The digital universes drawn by the hand of Boris Labbè (1987) are placed in the meeting point among Steve’s Reich compositions, Bosch’s paintings and the evolutionist theory. These three things are apparently very distant, but it’s himself who gives this suggestion. The young French artist, with solid bases in free-hand sketching and in plastic arts, carries his complex imaginary in extraordinary animation films that have attracted the attention of different kind of festivals in the last years.

The video installation Danse Macabre was shown with success in 2013 for the sixth edition of roBOt Festival in Bologna, where it won the first prize of the “call4roBOt” section, after it had won the Best Video Installation Award at Multivision Festival of St. Petersburg in Russia, too.

In Boris Labbè‘s research the datum of the stratification, both technique and thematic, it is strong. In fact, on one side organisms, characters and elements animating the artist’s worlds are defined in details as if they were drawn one to one (and partly they are), but on the other side the complexity of the narration picks up heavily from concepts and disciplines far apart, from the microbiology to the mythology up to the philosophy.

The pretext for this interview is the recent presentation of Rhizome, Labbè’s last work selected for the new edition of roBot Festival, taking place in Palazzo Re Enzo, Bologna, from 7th to 10th of October. With Rhizome the artist seems to have reached the full linguistic maturity, every detail is perfectly chiseled and it contributes to build the sense of the whole work. The graphite and the software are reciprocally contaminated, so it’s hard to recognize where the first one leaves the place to the other one. Metamorphoses and laboriousness of transfigurations touch the highest levels of qualitative yield, but it’s not at all. For the artist the path is still long and unexplored roads are too much tempting to stop now.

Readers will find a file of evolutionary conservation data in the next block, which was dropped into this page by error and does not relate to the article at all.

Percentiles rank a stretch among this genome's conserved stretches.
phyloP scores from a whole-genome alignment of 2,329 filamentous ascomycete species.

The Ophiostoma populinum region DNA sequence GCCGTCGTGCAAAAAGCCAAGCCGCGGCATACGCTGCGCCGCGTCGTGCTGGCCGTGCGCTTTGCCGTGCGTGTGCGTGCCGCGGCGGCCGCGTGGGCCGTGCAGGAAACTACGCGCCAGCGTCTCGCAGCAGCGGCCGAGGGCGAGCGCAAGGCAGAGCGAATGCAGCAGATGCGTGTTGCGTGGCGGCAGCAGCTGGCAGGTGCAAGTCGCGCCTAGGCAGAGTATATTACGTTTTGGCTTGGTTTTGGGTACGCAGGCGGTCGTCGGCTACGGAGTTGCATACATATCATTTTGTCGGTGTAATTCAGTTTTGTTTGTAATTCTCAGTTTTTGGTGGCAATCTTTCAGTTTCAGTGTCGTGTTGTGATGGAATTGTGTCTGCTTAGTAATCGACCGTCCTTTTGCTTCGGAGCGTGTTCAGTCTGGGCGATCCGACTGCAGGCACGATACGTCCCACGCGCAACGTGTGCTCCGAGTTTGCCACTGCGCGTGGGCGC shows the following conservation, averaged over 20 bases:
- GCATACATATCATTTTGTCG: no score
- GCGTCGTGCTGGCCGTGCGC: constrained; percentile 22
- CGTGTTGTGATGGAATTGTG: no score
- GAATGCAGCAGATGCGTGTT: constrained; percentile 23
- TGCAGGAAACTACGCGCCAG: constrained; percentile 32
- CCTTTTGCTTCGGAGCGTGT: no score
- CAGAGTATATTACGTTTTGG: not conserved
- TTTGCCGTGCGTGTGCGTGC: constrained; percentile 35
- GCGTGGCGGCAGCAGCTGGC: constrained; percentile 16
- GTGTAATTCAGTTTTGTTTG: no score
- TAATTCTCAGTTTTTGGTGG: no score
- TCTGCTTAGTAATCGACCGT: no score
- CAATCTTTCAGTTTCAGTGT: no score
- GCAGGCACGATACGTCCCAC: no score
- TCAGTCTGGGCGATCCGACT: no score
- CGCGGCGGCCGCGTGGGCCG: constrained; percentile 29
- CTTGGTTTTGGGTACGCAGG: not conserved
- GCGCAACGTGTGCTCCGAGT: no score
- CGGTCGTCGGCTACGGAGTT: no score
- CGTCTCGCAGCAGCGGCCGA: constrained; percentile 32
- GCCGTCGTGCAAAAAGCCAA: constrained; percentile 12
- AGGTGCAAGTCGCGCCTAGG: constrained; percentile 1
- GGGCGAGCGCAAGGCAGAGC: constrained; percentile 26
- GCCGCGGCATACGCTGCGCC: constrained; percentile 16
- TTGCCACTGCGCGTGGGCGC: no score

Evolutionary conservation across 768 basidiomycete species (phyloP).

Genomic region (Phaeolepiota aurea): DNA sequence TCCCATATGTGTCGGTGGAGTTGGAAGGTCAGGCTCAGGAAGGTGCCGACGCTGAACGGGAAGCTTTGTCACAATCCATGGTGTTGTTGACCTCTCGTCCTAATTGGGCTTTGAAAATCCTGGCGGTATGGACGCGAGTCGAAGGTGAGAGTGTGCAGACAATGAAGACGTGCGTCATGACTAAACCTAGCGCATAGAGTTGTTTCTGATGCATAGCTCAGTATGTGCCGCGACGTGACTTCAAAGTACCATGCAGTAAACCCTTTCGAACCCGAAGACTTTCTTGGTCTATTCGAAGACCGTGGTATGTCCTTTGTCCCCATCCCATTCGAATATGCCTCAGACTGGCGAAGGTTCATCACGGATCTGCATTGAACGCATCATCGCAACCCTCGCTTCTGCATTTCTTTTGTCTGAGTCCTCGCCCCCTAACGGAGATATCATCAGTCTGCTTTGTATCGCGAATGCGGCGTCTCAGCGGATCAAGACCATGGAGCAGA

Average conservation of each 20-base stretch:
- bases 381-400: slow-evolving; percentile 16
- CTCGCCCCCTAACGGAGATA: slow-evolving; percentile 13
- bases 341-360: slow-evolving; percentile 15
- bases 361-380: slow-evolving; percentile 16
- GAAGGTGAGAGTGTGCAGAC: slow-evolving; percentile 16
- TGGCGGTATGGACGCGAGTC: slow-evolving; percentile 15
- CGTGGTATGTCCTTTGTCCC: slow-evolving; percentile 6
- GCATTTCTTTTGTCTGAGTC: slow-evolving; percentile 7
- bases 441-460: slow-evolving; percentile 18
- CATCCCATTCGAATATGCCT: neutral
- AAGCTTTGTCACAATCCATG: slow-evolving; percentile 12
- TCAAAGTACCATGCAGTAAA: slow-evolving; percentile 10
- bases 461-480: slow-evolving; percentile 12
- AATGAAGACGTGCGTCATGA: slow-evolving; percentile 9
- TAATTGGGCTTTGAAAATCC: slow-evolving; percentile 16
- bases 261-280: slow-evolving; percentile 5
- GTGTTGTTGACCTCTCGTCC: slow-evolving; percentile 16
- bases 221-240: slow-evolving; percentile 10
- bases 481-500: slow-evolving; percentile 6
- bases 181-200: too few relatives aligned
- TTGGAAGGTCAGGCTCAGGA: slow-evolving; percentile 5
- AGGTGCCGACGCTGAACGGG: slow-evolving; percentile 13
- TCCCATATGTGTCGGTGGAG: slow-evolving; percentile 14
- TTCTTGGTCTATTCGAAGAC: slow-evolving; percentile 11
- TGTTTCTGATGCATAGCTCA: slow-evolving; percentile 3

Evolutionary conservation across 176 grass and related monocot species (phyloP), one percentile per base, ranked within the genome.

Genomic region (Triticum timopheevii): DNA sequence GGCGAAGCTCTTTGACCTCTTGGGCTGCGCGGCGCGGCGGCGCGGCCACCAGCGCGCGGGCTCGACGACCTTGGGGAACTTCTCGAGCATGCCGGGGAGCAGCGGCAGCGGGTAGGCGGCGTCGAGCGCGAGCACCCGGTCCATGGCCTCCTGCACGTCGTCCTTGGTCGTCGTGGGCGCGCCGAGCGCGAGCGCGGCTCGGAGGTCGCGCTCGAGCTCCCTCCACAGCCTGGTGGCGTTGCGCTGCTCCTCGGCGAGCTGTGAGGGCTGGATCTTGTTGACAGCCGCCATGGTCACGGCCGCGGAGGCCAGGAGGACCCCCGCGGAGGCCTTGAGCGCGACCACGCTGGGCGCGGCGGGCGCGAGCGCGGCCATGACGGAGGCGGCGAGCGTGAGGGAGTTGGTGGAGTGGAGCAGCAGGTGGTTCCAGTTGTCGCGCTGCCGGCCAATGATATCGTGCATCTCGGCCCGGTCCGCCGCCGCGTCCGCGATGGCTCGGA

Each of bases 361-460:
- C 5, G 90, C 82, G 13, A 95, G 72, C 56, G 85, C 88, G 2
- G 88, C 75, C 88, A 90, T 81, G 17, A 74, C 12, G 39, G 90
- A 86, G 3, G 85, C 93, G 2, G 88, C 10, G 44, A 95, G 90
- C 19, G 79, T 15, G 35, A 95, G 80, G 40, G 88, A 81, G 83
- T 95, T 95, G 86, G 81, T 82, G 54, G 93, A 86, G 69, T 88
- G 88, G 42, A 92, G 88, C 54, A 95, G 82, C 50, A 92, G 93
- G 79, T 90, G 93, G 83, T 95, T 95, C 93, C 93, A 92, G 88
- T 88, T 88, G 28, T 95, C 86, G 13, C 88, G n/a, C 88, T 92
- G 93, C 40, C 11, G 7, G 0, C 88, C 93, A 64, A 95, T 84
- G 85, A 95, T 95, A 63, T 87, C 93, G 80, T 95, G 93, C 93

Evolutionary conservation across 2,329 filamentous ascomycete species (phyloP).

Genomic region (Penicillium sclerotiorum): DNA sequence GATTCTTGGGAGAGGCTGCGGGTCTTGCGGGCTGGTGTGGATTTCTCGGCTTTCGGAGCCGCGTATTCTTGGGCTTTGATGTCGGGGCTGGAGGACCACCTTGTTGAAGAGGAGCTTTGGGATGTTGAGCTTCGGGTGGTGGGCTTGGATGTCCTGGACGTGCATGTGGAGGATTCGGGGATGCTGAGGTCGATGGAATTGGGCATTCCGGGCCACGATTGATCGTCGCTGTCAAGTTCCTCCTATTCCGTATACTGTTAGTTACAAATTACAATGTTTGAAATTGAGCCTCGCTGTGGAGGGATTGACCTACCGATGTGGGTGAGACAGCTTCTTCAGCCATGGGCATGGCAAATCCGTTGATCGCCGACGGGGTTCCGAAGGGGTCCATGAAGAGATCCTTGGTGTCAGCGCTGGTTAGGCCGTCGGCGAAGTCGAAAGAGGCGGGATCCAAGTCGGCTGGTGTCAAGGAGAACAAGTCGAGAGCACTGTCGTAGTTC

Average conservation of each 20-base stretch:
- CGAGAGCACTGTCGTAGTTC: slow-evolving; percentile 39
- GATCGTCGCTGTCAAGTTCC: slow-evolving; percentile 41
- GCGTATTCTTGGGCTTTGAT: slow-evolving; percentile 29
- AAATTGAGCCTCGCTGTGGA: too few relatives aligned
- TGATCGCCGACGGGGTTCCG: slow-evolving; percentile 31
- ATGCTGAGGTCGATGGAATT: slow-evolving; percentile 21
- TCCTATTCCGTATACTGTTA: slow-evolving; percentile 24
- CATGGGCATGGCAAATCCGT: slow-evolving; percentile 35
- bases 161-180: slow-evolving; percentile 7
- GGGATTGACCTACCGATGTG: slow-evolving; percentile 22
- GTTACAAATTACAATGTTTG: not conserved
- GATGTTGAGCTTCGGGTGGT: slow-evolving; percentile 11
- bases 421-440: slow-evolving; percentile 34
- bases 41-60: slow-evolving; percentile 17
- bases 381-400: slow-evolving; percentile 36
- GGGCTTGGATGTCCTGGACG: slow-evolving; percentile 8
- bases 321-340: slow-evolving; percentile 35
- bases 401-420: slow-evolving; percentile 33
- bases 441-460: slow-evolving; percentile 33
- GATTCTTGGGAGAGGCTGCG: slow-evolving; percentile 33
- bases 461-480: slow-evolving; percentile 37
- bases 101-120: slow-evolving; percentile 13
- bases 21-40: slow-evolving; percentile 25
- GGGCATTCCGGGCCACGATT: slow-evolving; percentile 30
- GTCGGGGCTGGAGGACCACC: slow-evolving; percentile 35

Claudio Musso: In this age dominated by Gif as very short animation based on visual calembour or on manipulation of existing images, your work seems to go countercurrent, embracing an opposite concept of animation. How did you start to do it? Why did you choose this kind of research?

Boris Labbè: I’ve drawn since I was a child and, actually, I have never stopped drawing. In the beginning of my studies in Fine Arts and after a big number of trials with different technics (drawing, painting, photography, serigraphy, ceramic, video etc.) and topics, I came back to drawing for an approaching to contemporary art. Those days I started to get interested in animated films and digital art, because I considered these fields as a new and logical direction to the evolution of my art work.

Once I started EMCA, the animation school I went to, I discovered a whole digital mechanism. I sought step by step for my own language. As a consequence of this research, I got interested in the history of film animation and furthermore, I discovered experimental films.

Thus, this is the lane that brought me to my current line of work. When I work al an animation project I depart from zero, everything has to be done, to start an animation project is for me, like starting a drawing project, in the beginning, you don’t have anything but a white page.